Release Date: Sep 23, 2008
Record label: Downtown
Genre(s): Indie, Rock
We’re still loyalMusic blogs are like bad boyfriends. They take a heretofore unknown band, make them feel special with much frothing keyboard clickity-clack, turn them into rock stars, then suddenly lose their number when the next well-coiffed strumpet in skinny jeans strolls by. Clap Your Hands Say Yeah and Tapes ’n Tapes are probably still, right now, sitting in their living rooms decked out in mascara-smeared prom dresses waiting for Pitchfork to pick them up, wondering why their respective follow-up albums were greeted with such a resounding chorus of crickets.
On Robbers & Cowards, Cold War Kids seemed to hit the right mix of rattling rock and atmospheric ballads, and their energy and hooky songwriting overpowered their debt to influences like the Walkmen, the White Stripes, and Spoon. The band doesn't replicate that feat on Loyalty to Loyalty: too many of the rockers start out brash and end up dull, like "Something Is Not Right with Me," which has a great strut that unfortunately doesn't develop into much else. On "Every Valley Is Not a Lake," Nathan Willett's vocals are unfettered to the point of grating, and only emphasize that the band's melodies aren't as strong on this album as they were on Robbers & Cowards.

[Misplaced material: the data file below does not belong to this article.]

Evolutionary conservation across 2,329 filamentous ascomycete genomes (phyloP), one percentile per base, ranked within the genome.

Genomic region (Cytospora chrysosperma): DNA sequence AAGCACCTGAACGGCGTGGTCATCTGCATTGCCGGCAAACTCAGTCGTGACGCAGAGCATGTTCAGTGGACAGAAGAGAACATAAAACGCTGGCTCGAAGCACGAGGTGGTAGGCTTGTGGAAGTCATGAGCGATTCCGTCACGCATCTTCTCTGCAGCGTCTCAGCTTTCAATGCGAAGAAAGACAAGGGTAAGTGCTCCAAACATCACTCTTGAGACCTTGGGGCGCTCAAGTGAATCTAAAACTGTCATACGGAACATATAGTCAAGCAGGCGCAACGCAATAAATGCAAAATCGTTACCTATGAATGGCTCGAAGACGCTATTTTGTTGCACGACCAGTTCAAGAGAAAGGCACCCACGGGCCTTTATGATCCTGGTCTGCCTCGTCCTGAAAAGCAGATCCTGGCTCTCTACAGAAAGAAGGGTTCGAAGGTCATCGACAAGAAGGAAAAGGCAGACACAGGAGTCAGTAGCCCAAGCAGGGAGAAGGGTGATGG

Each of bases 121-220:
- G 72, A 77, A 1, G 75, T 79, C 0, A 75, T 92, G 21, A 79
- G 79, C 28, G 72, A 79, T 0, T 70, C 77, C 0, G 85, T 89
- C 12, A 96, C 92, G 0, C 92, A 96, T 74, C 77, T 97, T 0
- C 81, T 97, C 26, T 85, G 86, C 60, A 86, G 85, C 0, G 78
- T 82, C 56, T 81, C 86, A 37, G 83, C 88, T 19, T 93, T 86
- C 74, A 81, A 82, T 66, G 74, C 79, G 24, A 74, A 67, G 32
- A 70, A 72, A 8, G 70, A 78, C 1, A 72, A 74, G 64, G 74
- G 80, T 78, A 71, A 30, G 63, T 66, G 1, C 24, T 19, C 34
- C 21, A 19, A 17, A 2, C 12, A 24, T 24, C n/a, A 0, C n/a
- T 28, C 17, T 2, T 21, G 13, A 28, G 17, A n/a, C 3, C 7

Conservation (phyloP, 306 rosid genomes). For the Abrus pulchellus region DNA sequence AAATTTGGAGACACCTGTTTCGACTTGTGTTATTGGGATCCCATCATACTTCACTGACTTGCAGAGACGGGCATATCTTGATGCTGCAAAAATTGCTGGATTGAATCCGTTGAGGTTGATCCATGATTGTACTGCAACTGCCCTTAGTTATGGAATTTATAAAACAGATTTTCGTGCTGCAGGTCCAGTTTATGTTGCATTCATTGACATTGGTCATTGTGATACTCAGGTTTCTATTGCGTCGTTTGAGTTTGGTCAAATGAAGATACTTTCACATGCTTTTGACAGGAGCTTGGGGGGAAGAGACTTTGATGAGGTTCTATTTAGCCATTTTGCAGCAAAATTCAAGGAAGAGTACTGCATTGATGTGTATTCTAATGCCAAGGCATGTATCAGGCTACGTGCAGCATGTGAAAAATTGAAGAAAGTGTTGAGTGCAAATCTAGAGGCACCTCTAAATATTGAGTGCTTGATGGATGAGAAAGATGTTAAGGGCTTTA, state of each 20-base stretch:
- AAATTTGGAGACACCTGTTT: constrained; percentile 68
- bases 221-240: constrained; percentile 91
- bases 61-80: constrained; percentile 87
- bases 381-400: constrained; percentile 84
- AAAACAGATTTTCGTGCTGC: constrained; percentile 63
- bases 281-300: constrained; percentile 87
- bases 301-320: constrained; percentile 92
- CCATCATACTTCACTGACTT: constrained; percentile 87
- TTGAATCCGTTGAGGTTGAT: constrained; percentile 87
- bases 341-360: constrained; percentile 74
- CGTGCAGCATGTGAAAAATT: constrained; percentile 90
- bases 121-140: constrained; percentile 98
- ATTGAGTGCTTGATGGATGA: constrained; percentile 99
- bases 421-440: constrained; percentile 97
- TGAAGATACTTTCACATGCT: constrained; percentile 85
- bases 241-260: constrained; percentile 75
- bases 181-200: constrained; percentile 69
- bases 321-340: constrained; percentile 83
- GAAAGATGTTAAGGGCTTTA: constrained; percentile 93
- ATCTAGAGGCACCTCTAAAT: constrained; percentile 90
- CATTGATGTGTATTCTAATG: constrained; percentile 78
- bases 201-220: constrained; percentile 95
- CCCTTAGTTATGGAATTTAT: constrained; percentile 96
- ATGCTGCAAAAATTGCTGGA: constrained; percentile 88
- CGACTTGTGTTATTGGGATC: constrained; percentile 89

Cold War Kids missed the memo insisting every 2008 indie band have girls and gimmicks. Instead, they were making meat'n'potatoes rock'n'roll that you'll still want to listen to in 10 years' time. Loyalty to Loyalty, an improvement on 2006's filler-heavy debut, is a sincere, if preachy, advertisement for integrity over image. .
After securing a prime spot on 2006's conveyor belt of hype, Cold War Kids' debut, Robbers and Cowards, failed to live up to the expectations thrust upon it. Overpowering impatience being the key characteristic of today's indie scene, Loyalty to Loyalty may well prove to be Cold War Kids' last opportunity to extend their rapidly dissipating time in the spotlight. It is one they have declined to take.